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10 Sleepy-Foods Who Tell You “Good Night”

28 February 2008 10 Comments

Do you have trouble falling or staying asleep?
Head for the kitchen and enjoy one or two of these foods. These foods really can make you sleepy. They relax tense muscles, quiet buzzing minds, and/or get calming, sleep-inducing hormones – serotonin and melatonin – flowing. Yawning yet?

Bedtime foods that help you sleep:

  • 1 -Bananas. They’re practically a sleeping pill in a peel. In addition to a bit of10 Sleepy-Foods Who Tell You “Good Night” soothing melatonin and serotonin, bananas contain magnesium, a muscle relaxant.
  • 2 – Warm milk. It’s not a myth. Milk has some tryptophan – an amino acid that has a sedative – like effect – and calcium, which helps the brain use tryptophan. Plus there’s the psychological throw-back to infancy, when a warm bottle meant “relax, everything’s fine.”
  • 3 – Honey. Drizzle a little in your warm milk or herb tea. Lots of sugar is stimulating, but a little glucose tells your brain to turn off orexin, a recently discovered neurotransmitter that’s linked to alertness.
  • 4 – Oatmeal. Oats are a rich source of sleep – inviting melatonin, and a small bowl of warm cereal with a splash of maple syrup is cozy – plus if you’ve got the munchies, it’s filling too.
  • 5 – Whole-wheat bread. A slice of toast with your tea and honey will release insulin, which helps tryptophan get to your brain, where it’s converted to serotonin and quietly murmurs “time to sleep.”
  • 6 – Almonds. A handful of these heart-healthy nuts can be snooze-inducing, as they contain both tryptophan and a nice dose of muscle-relaxing magnesium.
  • 7 – Potatoes. A small baked spud won’t overwhelm your GI tract, and it clears away acids that can interfere with yawn-inducing tryptophan. To up the soothing effects, mash it with warm milk.
  • 8 – Flaxseeds. When life goes awry and feeling down is keeping you up, try10 Sleepy-Foods Who Tell You “Good Night” sprinkling 2 tablespoons of these healthy little seeds on your bedtime oatmeal. They’re rich in omega-3 fatty acids, a natural mood lifter.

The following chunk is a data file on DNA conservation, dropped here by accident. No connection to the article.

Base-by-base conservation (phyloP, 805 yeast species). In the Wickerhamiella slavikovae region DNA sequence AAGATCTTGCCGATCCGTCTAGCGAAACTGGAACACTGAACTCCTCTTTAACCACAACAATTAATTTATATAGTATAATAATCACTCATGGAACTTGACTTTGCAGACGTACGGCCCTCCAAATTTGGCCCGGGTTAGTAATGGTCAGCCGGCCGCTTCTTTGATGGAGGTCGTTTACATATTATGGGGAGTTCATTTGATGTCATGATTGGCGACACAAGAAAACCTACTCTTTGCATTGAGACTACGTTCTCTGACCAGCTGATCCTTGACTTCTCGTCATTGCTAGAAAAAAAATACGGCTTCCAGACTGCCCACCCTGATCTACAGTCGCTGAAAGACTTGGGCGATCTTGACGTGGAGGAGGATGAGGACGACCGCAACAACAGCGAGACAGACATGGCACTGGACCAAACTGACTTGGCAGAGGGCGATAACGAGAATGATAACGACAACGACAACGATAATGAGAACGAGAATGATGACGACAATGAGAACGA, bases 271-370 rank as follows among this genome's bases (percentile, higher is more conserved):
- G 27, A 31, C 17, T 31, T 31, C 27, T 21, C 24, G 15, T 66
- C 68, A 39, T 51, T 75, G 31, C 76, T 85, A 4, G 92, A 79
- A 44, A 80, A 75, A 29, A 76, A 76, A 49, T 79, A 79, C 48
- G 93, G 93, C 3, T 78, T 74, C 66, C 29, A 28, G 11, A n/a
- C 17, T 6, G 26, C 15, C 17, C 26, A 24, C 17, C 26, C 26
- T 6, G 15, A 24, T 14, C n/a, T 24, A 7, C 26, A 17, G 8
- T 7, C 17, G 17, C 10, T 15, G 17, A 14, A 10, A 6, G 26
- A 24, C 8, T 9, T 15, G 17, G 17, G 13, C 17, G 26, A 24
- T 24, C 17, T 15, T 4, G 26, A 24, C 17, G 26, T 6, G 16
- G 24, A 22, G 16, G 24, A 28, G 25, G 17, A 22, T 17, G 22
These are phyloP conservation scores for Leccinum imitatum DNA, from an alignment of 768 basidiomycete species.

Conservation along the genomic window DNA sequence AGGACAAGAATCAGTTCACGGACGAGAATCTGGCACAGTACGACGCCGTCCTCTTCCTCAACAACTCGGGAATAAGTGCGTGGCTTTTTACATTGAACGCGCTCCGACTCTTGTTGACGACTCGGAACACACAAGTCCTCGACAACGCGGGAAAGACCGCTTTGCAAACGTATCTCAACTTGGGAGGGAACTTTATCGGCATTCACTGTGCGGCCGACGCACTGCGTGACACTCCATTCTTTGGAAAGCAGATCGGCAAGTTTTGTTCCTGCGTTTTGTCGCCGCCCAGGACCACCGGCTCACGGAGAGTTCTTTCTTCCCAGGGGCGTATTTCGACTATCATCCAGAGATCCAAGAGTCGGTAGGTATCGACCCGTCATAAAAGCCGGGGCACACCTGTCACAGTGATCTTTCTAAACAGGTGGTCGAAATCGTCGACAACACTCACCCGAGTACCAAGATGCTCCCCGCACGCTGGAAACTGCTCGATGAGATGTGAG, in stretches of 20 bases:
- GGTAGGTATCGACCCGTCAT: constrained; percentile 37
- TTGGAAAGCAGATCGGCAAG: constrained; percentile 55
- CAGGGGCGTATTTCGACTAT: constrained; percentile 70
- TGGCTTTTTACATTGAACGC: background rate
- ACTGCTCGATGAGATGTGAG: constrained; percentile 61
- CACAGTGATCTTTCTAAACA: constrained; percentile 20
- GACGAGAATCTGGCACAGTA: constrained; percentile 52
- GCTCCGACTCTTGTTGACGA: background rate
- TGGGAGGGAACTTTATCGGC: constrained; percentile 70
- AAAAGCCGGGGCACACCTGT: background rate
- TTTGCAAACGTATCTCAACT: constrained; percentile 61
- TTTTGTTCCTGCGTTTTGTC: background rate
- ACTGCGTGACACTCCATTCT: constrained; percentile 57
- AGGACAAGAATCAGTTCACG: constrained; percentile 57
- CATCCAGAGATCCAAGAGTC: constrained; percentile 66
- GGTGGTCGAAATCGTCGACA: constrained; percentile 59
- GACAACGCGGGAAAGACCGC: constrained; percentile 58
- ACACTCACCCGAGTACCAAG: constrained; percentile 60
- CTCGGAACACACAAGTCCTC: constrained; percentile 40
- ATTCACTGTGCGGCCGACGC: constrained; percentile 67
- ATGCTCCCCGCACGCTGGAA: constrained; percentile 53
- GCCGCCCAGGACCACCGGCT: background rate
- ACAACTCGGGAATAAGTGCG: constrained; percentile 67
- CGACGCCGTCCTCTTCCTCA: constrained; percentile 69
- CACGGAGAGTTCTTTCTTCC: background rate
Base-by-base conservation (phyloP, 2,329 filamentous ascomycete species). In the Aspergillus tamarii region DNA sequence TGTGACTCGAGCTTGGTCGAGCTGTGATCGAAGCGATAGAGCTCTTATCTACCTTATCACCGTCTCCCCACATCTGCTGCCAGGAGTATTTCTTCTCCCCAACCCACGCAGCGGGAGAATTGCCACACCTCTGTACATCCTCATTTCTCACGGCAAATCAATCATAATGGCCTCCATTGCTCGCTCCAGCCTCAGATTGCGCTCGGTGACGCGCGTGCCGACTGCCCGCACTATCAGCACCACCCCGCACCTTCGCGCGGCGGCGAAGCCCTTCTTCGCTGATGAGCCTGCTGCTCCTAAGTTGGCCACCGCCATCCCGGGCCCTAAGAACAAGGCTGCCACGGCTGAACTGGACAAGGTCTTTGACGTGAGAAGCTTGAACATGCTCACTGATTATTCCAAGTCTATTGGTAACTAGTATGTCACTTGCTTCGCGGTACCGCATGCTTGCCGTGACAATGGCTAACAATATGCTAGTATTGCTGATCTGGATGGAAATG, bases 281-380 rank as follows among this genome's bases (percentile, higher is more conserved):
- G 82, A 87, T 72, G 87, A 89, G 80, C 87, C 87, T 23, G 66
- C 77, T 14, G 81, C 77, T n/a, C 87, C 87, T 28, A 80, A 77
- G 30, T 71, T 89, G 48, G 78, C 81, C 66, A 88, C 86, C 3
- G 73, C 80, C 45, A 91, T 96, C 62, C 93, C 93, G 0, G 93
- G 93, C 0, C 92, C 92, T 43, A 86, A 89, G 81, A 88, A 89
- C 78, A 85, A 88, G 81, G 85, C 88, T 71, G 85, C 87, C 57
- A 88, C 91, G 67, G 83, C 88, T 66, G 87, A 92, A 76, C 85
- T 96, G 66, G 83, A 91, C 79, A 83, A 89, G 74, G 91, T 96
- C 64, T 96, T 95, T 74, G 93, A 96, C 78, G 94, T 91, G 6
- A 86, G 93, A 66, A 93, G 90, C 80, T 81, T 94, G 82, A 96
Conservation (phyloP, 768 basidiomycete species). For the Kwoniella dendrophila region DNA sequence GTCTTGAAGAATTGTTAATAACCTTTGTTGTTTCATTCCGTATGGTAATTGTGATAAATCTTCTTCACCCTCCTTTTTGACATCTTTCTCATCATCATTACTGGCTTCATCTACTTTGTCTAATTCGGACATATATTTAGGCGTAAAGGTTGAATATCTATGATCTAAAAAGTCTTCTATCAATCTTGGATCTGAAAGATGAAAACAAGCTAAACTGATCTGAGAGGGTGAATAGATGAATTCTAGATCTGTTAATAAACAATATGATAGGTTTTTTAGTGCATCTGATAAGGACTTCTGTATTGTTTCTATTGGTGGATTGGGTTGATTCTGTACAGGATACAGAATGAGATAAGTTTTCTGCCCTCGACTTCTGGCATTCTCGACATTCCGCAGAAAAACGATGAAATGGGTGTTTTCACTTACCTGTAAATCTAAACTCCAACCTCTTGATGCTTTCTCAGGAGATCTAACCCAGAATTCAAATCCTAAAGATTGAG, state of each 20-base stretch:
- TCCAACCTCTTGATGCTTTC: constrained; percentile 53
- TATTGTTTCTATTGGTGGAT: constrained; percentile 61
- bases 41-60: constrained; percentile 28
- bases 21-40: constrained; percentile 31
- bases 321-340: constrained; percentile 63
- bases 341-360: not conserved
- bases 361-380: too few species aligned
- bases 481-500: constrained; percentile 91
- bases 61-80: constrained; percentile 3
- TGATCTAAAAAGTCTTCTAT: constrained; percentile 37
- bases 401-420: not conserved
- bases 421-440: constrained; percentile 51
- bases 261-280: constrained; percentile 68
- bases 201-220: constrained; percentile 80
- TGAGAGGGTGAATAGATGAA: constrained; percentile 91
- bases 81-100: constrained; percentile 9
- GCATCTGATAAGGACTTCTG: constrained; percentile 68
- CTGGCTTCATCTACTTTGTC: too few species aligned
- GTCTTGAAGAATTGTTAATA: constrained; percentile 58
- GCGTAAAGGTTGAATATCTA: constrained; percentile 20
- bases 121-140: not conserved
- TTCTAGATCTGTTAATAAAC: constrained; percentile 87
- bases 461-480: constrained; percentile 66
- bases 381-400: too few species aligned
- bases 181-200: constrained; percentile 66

• 9 – Turkey. Turkey contains tryptophan, a major building block for making serotonin, a neurotransmitter, which sends messages between nerve cells and causes feelings of sleepiness. Note that L-tryptophan doesn’t act on the brain unless you eat it on an empty stomach with no protein present, so keep some turkey in the refrigerator for 3am.
  • 10 – Chamomile tea. The reason chamomile is such a staple of bedtime tea blends is its mild sedating effect – it’s the perfect natural antidote for restless minds/bodies.

Foods to avoid before bedtime:

  • - Heavy, spicy foods, especially if you’re prone to heartburn. Eating too much may cause you to feel physically uncomfortable when lying down.
  • - Too much liquid. Drinking lots of fluids before bed can cause you to wake up repeatedly during the night to use the bathroom.
  • - Alcohol. Although it may initially make you feel sleepy, alcohol can cause unrestful sleep and frequent awakenings.
  • - Caffeine. A stimulant, caffeine increases the activity of your nervous system, which makes falling asleep more difficult.
  • - Avoid “over-the-counter” sleep aids, and make sure that your prescribed medications do not cause insomnia. There is little evidence that supplements and other over-the-counter “sleep aids” are effective. In some cases, there are safety concerns. Antihistamine sleep aids, in particular, have a long duration of action and can cause daytime drowsiness. Always talk to your doctor or healthcare practitioner about your concerns!

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  • Mary Katherine said:

    I love the Tokidoki Moofia figurines ^_^

  • Caryn said:

    What I find interesting is that many of these foods are commonly eaten for breakfast. It’s hard enough to wake up when our food’s not working against us! Thanks for the info. :-)

  • Philip said:

    Nice tips.
    On bananas, I thought it will give high energy, although it can relax our muscles.

  • Buck said:

    OTC sleep aids are bad indeed… Tylenol PM leaves me with a hangover.
    I don’t seem to have the sleeplessness issue with alcohol though :)

  • Haney said:

    If I’m working, I would avoid a dish that contains high carbohydrate content. It could really make you sleepy after lunch.

  • Clarence said:

    Interesting read, although I have to mention something. I took some cognitive psych. and perception classes and we discussed tryptophan and its effects on your body.

    Supposedly, it is a myth that eating the turkey will make you sleepy. It doesn’t contain near enough to make you sleepy. You would have to eat a couple entire turkeys-by yourself!

    Just a suggestion.

  • College Classes said:

    Interesting. Maybe that’s why I’m tired all the time because I eat bananas, oatmeal, whole-wheat, and turkey throughout the day and not just before bed. Thanks for the info.

  • ali said:

    There is nothing like a hot glass of milk sweetened with honey … You will get lots of ZZZZZZZZ ….

  • natasha said:

    sounds delicious, but the easier way than eating turkey and almonds and dairy is to take a tryptophan tablet and some magnesium/calcium. You would prolly need to eat a kilo of turkey to get the effects.

    Both tablets are digested better with food… a good excuse to have that hot milk and piece of bread too! with honey. yum.

    from a seasoned insomniac.

  • grammar Nazi said:

    - Caffeine. A stimulant, caffeine increases the activity of your nervous logic, which makes falling asleep more hard.

    -which makes falling asleep more hard.

    more hard.


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